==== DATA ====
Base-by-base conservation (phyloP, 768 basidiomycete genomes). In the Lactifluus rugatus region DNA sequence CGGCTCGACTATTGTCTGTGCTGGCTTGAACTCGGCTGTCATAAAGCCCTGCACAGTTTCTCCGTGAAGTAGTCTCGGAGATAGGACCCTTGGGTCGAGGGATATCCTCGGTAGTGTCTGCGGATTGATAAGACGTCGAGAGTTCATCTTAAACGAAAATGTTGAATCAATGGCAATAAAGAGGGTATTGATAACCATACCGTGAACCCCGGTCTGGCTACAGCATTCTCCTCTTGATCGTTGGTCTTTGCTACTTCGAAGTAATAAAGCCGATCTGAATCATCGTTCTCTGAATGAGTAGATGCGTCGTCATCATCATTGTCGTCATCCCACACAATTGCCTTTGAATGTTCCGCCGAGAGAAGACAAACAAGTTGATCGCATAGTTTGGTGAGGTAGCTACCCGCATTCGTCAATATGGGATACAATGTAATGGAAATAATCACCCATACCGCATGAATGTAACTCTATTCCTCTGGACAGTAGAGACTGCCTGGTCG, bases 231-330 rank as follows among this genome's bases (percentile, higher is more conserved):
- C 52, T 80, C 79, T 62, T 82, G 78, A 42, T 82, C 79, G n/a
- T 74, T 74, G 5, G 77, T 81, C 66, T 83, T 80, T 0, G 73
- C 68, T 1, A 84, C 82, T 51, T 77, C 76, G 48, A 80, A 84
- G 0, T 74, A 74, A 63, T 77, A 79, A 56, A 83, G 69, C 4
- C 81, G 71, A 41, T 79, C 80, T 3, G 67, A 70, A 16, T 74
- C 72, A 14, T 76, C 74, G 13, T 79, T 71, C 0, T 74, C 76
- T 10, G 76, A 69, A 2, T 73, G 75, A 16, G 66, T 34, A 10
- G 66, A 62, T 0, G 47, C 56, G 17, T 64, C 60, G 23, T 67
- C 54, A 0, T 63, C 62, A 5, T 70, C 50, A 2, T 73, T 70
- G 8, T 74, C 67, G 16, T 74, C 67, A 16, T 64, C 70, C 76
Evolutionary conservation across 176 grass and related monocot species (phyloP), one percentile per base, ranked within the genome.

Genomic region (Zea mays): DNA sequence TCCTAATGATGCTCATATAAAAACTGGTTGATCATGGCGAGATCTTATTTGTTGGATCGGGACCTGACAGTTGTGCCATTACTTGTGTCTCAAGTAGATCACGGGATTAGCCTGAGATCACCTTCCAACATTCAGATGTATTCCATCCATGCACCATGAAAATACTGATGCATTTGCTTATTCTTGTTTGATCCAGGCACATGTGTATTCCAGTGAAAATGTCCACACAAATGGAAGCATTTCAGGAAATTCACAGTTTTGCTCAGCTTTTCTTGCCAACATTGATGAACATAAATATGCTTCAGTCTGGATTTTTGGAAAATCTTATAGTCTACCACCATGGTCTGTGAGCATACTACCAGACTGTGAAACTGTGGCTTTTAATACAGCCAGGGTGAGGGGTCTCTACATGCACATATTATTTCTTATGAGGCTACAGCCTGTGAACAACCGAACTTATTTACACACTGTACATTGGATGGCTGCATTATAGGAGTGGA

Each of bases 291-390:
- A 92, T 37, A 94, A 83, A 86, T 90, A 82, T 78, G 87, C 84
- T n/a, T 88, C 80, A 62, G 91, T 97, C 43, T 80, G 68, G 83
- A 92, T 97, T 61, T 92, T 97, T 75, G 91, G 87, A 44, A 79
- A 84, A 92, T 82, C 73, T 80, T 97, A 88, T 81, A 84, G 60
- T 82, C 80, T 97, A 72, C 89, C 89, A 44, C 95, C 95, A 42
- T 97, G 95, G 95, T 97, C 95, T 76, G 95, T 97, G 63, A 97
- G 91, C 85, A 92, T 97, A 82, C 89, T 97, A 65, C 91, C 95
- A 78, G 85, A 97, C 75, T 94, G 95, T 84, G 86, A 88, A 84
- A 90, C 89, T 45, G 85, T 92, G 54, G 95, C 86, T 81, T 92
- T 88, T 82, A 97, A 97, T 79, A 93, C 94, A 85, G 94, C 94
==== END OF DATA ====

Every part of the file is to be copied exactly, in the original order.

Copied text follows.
Base-by-base conservation (phyloP, 768 basidiomycete genomes). In the Lactifluus rugatus region DNA sequence CGGCTCGACTATTGTCTGTGCTGGCTTGAACTCGGCTGTCATAAAGCCCTGCACAGTTTCTCCGTGAAGTAGTCTCGGAGATAGGACCCTTGGGTCGAGGGATATCCTCGGTAGTGTCTGCGGATTGATAAGACGTCGAGAGTTCATCTTAAACGAAAATGTTGAATCAATGGCAATAAAGAGGGTATTGATAACCATACCGTGAACCCCGGTCTGGCTACAGCATTCTCCTCTTGATCGTTGGTCTTTGCTACTTCGAAGTAATAAAGCCGATCTGAATCATCGTTCTCTGAATGAGTAGATGCGTCGTCATCATCATTGTCGTCATCCCACACAATTGCCTTTGAATGTTCCGCCGAGAGAAGACAAACAAGTTGATCGCATAGTTTGGTGAGGTAGCTACCCGCATTCGTCAATATGGGATACAATGTAATGGAAATAATCACCCATACCGCATGAATGTAACTCTATTCCTCTGGACAGTAGAGACTGCCTGGTCG, bases 231-330 rank as follows among this genome's bases (percentile, higher is more conserved):
- C 52, T 80, C 79, T 62, T 82, G 78, A 42, T 82, C 79, G n/a
- T 74, T 74, G 5, G 77, T 81, C 66, T 83, T 80, T 0, G 73
- C 68, T 1, A 84, C 82, T 51, T 77, C 76, G 48, A 80, A 84
- G 0, T 74, A 74, A 63, T 77, A 79, A 56, A 83, G 69, C 4
- C 81, G 71, A 41, T 79, C 80, T 3, G 67, A 70, A 16, T 74
- C 72, A 14, T 76, C 74, G 13, T 79, T 71, C 0, T 74, C 76
- T 10, G 76, A 69, A 2, T 73, G 75, A 16, G 66, T 34, A 10
- G 66, A 62, T 0, G 47, C 56, G 17, T 64, C 60, G 23, T 67
- C 54, A 0, T 63, C 62, A 5, T 70, C 50, A 2, T 73, T 70
- G 8, T 74, C 67, G 16, T 74, C 67, A 16, T 64, C 70, C 76
Evolutionary conservation across 176 grass and related monocot species (phyloP), one percentile per base, ranked within the genome.

Genomic region (Zea mays): DNA sequence TCCTAATGATGCTCATATAAAAACTGGTTGATCATGGCGAGATCTTATTTGTTGGATCGGGACCTGACAGTTGTGCCATTACTTGTGTCTCAAGTAGATCACGGGATTAGCCTGAGATCACCTTCCAACATTCAGATGTATTCCATCCATGCACCATGAAAATACTGATGCATTTGCTTATTCTTGTTTGATCCAGGCACATGTGTATTCCAGTGAAAATGTCCACACAAATGGAAGCATTTCAGGAAATTCACAGTTTTGCTCAGCTTTTCTTGCCAACATTGATGAACATAAATATGCTTCAGTCTGGATTTTTGGAAAATCTTATAGTCTACCACCATGGTCTGTGAGCATACTACCAGACTGTGAAACTGTGGCTTTTAATACAGCCAGGGTGAGGGGTCTCTACATGCACATATTATTTCTTATGAGGCTACAGCCTGTGAACAACCGAACTTATTTACACACTGTACATTGGATGGCTGCATTATAGGAGTGGA

Each of bases 291-390:
- A 92, T 37, A 94, A 83, A 86, T 90, A 82, T 78, G 87, C 84
- T n/a, T 88, C 80, A 62, G 91, T 97, C 43, T 80, G 68, G 83
- A 92, T 97, T 61, T 92, T 97, T 75, G 91, G 87, A 44, A 79
- A 84, A 92, T 82, C 73, T 80, T 97, A 88, T 81, A 84, G 60
- T 82, C 80, T 97, A 72, C 89, C 89, A 44, C 95, C 95, A 42
- T 97, G 95, G 95, T 97, C 95, T 76, G 95, T 97, G 63, A 97
- G 91, C 85, A 92, T 97, A 82, C 89, T 97, A 65, C 91, C 95
- A 78, G 85, A 97, C 75, T 94, G 95, T 84, G 86, A 88, A 84
- A 90, C 89, T 45, G 85, T 92, G 54, G 95, C 86, T 81, T 92
- T 88, T 82, A 97, A 97, T 79, A 93, C 94, A 85, G 94, C 94